Structure elucidation of chlorophyll catabolites (phyllobilins) by ESI-mass spectrometry-Pseudo-molecular ions and fragmentation analysis of a nonfluorescent chlorophyll catabolite (NCC).

Müller T, Vergeiner S, Kräutler B - Int J Mass Spectrom (2014)

Diagnostic fragmentations of (+)-ions of NCC 1 (R1 = H+, Na+ or K+). Loss of MeOH.
© Copyright Policy - CC BY-NC-ND
Related In: Results  -  Collection

License
Show All Figures
getmorefigures.php?uid=PMC4375672&req=5

fig0030: Diagnostic fragmentations of (+)-ions of NCC 1 (R1 = H+, Na+ or K+). Loss of MeOH.
Mentions: The suggested mechanism is delineated for the [M + H]+ ion in Scheme 2 and gives rise to the formation of a ketene functionality. This is in accordance with a mechanism proposed for CH3OH loss from chlorophyll derivatives using fast atom bombardment (FAB) mass spectrometry [23]. The loss of MeOH is a characteristic attribute for many structurally characterized, naturally occurring chlorophyll degradation products [1], having the methyl ester functionality of the original chlorophylls. However, in some higher plants (e.g. in the Brassicaceae Arabidopsis thaliana[11,24] or oilseed rape [10,25]) this methyl ester function is hydrolyzed in the course of chlorophyll breakdown by a methyl esterase [26], giving rise to a β-keto acid functionality, which decarboxylates readily (see also Section 3.4).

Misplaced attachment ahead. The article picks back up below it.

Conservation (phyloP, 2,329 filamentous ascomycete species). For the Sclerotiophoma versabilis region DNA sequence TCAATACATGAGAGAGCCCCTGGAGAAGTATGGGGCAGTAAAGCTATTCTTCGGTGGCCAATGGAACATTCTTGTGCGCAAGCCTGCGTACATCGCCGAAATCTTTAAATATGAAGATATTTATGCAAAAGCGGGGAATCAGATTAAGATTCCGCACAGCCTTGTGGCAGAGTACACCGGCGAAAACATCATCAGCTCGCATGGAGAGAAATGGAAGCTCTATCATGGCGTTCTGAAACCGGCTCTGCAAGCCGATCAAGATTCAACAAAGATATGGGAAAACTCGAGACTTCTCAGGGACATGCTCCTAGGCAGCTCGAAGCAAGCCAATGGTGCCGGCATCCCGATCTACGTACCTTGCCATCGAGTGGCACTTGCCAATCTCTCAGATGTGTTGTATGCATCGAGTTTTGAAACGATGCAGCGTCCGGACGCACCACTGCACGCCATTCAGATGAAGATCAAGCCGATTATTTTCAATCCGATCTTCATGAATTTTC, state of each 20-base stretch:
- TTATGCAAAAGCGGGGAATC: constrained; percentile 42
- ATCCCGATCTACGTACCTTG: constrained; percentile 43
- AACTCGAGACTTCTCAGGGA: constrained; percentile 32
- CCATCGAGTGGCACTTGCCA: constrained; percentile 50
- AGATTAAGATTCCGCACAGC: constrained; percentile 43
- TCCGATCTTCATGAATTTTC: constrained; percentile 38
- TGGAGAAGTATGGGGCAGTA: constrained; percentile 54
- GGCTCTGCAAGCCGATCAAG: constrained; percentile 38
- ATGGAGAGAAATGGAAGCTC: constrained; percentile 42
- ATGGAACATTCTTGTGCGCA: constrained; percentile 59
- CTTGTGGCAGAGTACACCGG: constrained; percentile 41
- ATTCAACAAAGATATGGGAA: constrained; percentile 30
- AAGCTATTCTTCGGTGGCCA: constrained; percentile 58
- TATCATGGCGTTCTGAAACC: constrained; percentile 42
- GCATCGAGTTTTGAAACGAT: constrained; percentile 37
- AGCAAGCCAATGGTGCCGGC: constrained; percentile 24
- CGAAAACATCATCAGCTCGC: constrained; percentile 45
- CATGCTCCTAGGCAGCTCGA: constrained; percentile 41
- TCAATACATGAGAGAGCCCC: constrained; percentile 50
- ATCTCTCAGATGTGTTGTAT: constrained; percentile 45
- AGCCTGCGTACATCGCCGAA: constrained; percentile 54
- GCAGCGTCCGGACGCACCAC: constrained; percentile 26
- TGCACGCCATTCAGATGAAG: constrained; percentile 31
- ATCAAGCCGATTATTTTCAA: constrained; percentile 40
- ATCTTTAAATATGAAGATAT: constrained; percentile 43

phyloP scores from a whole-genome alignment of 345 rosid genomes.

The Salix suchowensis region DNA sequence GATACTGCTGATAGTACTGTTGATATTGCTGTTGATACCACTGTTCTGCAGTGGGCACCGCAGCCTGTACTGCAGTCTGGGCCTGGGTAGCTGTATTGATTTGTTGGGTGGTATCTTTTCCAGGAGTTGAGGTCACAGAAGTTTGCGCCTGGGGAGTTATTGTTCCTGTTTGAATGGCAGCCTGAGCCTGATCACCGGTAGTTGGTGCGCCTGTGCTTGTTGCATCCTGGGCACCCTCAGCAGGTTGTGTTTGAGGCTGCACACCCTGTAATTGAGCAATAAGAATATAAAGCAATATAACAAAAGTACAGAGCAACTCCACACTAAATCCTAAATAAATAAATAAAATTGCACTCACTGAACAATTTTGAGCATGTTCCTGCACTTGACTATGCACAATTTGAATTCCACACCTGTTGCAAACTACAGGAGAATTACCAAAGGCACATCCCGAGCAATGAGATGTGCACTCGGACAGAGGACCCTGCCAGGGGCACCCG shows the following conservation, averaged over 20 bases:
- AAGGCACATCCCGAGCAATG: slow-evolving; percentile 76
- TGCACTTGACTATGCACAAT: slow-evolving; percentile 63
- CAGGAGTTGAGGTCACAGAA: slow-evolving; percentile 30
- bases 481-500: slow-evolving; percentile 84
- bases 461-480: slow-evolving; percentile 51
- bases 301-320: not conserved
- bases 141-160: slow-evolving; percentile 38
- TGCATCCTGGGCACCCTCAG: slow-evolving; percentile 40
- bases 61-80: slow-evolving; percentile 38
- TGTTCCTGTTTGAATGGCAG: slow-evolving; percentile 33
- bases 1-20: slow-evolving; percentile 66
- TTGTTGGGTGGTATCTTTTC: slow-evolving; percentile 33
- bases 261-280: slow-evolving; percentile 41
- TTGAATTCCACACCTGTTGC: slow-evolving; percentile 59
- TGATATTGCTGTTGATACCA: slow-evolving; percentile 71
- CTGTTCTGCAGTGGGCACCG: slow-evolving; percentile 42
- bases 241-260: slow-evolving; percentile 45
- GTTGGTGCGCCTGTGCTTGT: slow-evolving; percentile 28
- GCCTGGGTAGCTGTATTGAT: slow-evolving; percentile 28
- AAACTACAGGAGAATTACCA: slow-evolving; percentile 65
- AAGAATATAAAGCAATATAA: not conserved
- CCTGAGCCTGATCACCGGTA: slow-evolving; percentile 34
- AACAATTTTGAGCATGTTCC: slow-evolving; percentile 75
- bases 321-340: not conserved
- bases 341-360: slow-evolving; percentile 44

Bottom Line: The hyphenation of high performance chromatography with modern mass spectrometric techniques providing high-resolution data as well as structural information from MS/MS experiments has become a versatile tool for rapid natural product identification and characterization.A recent application of this methodology concerned the investigation of the annually occurring degradation of green plant pigments.Since the first structural elucidation of a breakdown product in the early 1990s, a number of similarly structured, tetrapyrrolic catabolites have been discovered with the help of chromatographic, spectroscopic and spectrometric methods.

View Article: PubMed Central - PubMed

Affiliation: Institute of Organic Chemistry and Center for Molecular Biosciences, University of Innsbruck, 6020 Innsbruck, Austria.

ABSTRACT

The hyphenation of high performance chromatography with modern mass spectrometric techniques providing high-resolution data as well as structural information from MS/MS experiments has become a versatile tool for rapid natural product identification and characterization. A recent application of this methodology concerned the investigation of the annually occurring degradation of green plant pigments. Since the first structural elucidation of a breakdown product in the early 1990s, a number of similarly structured, tetrapyrrolic catabolites have been discovered with the help of chromatographic, spectroscopic and spectrometric methods. A prerequisite for a satisfactory, manually operated or database supported analysis of mass spectrometric fragmentation patterns is a deeper knowledge of the underlying gas phase chemistry. Still, a thorough investigation of the common fragmentation behavior of these ubiquitous, naturally occurring chlorophyll breakdown products is lacking. This study closes the gap and gives a comprehensive overview of collision-induced fragmentation reactions of a tetrapyrrolic nonfluorescent chlorophyll catabolite, which is intended to serve as a model compound for the substance class of phyllobilins.

No MeSH data available.


Related in: MedlinePlus